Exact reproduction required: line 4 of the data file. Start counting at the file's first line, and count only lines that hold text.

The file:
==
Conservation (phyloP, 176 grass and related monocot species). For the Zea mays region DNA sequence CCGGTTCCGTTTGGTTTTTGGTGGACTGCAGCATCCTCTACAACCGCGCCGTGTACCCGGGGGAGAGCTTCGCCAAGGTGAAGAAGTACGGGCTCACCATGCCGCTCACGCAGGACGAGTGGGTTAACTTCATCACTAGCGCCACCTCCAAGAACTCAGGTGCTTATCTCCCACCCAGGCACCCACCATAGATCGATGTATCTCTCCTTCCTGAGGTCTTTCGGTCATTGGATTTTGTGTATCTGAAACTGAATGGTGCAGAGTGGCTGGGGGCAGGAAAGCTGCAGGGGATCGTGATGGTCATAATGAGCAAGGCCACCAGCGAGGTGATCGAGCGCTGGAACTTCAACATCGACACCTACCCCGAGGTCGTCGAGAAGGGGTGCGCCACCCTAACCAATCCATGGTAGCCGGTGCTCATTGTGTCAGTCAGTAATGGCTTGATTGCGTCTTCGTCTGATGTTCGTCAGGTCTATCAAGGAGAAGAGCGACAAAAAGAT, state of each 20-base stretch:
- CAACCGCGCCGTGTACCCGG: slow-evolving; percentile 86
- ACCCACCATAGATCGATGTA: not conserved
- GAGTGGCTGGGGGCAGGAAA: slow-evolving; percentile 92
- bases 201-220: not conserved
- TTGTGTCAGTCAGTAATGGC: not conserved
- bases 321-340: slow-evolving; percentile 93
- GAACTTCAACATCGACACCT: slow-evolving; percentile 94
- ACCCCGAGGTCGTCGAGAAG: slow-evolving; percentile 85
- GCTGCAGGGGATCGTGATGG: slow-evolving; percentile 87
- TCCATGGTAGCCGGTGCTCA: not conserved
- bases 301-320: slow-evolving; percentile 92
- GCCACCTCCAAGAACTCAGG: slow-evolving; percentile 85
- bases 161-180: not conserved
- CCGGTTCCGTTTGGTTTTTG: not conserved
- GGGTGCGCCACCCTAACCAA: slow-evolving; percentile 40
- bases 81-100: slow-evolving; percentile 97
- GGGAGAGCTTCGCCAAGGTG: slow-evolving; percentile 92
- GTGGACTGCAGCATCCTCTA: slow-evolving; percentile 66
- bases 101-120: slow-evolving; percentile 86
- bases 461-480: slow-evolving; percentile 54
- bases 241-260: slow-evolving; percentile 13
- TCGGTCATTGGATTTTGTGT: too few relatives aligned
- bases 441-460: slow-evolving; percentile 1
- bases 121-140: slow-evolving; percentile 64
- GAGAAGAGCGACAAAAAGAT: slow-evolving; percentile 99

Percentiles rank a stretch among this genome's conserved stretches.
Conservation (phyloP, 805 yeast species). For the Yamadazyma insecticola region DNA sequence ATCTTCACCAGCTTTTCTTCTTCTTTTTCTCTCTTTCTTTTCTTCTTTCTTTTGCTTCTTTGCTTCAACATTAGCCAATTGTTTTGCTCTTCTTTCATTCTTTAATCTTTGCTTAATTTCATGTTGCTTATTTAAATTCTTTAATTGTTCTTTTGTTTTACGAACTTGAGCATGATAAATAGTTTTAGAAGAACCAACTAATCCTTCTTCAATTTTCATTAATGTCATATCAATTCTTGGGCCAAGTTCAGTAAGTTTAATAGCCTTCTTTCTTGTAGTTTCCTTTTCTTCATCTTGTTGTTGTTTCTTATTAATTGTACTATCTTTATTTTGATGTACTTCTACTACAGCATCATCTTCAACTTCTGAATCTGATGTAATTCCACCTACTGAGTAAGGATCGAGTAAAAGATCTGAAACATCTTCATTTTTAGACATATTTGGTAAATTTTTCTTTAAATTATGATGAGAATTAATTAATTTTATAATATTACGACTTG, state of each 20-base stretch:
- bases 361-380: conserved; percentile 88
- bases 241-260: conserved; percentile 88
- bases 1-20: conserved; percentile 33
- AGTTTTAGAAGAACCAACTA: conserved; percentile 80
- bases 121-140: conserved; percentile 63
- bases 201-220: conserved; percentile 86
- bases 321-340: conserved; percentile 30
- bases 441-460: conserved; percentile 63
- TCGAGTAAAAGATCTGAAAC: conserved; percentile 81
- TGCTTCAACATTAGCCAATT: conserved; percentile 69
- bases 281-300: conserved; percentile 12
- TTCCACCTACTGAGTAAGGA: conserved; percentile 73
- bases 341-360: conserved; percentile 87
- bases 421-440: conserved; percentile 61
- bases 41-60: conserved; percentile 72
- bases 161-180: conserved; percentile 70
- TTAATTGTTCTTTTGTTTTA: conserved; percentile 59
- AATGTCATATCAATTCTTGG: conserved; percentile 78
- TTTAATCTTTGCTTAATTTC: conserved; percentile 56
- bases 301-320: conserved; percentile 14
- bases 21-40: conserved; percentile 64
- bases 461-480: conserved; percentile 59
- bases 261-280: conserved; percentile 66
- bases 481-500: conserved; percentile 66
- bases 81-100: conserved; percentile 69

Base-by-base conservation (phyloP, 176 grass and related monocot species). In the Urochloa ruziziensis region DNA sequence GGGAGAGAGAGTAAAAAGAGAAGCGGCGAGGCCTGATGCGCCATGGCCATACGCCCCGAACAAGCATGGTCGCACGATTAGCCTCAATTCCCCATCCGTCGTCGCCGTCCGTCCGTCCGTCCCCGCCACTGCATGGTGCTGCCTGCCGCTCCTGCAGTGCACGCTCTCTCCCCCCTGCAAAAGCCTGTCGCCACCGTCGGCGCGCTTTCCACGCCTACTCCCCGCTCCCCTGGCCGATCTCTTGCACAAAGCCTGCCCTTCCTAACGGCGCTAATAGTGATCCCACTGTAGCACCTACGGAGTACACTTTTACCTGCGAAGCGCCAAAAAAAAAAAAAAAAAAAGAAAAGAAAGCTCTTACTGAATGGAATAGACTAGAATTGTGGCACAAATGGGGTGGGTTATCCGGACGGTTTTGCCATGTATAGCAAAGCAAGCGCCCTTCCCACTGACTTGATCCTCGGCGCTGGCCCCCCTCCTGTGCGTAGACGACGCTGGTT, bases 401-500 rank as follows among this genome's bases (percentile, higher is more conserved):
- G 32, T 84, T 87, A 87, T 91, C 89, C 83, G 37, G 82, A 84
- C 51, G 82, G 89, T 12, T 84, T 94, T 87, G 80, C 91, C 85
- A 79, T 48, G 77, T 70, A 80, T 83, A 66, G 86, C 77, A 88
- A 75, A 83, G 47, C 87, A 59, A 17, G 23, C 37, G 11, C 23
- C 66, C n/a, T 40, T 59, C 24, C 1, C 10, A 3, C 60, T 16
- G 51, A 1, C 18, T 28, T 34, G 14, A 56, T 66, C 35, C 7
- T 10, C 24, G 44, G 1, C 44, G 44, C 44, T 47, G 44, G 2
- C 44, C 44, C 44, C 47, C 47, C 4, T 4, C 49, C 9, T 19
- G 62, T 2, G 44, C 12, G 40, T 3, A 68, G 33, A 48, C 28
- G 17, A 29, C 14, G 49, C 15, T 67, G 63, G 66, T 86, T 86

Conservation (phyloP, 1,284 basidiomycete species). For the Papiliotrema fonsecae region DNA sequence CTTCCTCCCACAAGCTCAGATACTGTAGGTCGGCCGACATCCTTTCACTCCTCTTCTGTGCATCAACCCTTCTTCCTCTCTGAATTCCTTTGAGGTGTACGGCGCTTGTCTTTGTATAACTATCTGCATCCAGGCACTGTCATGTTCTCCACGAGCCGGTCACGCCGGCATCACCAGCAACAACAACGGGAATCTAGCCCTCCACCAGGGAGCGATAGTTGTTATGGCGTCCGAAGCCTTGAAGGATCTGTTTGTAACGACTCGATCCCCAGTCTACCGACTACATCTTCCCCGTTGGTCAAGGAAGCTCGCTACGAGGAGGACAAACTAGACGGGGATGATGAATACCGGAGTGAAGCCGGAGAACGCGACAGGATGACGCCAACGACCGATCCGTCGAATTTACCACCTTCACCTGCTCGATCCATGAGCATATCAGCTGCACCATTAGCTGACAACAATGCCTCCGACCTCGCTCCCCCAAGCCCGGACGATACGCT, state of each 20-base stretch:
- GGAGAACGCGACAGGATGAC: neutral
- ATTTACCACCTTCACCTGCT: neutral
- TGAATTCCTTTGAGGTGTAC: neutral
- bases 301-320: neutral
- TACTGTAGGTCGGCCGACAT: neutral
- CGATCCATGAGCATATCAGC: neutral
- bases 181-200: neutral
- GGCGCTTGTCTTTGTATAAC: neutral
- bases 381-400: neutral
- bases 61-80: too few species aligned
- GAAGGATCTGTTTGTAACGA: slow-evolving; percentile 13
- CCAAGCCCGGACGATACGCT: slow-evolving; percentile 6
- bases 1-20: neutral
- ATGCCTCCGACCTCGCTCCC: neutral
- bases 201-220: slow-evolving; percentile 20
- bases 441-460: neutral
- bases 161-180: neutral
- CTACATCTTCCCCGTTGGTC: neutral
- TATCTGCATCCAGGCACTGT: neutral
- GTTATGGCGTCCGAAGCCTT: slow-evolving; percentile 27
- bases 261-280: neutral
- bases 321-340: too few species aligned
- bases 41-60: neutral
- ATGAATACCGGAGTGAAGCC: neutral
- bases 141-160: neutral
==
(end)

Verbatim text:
- GAGTGGCTGGGGGCAGGAAA: slow-evolving; percentile 92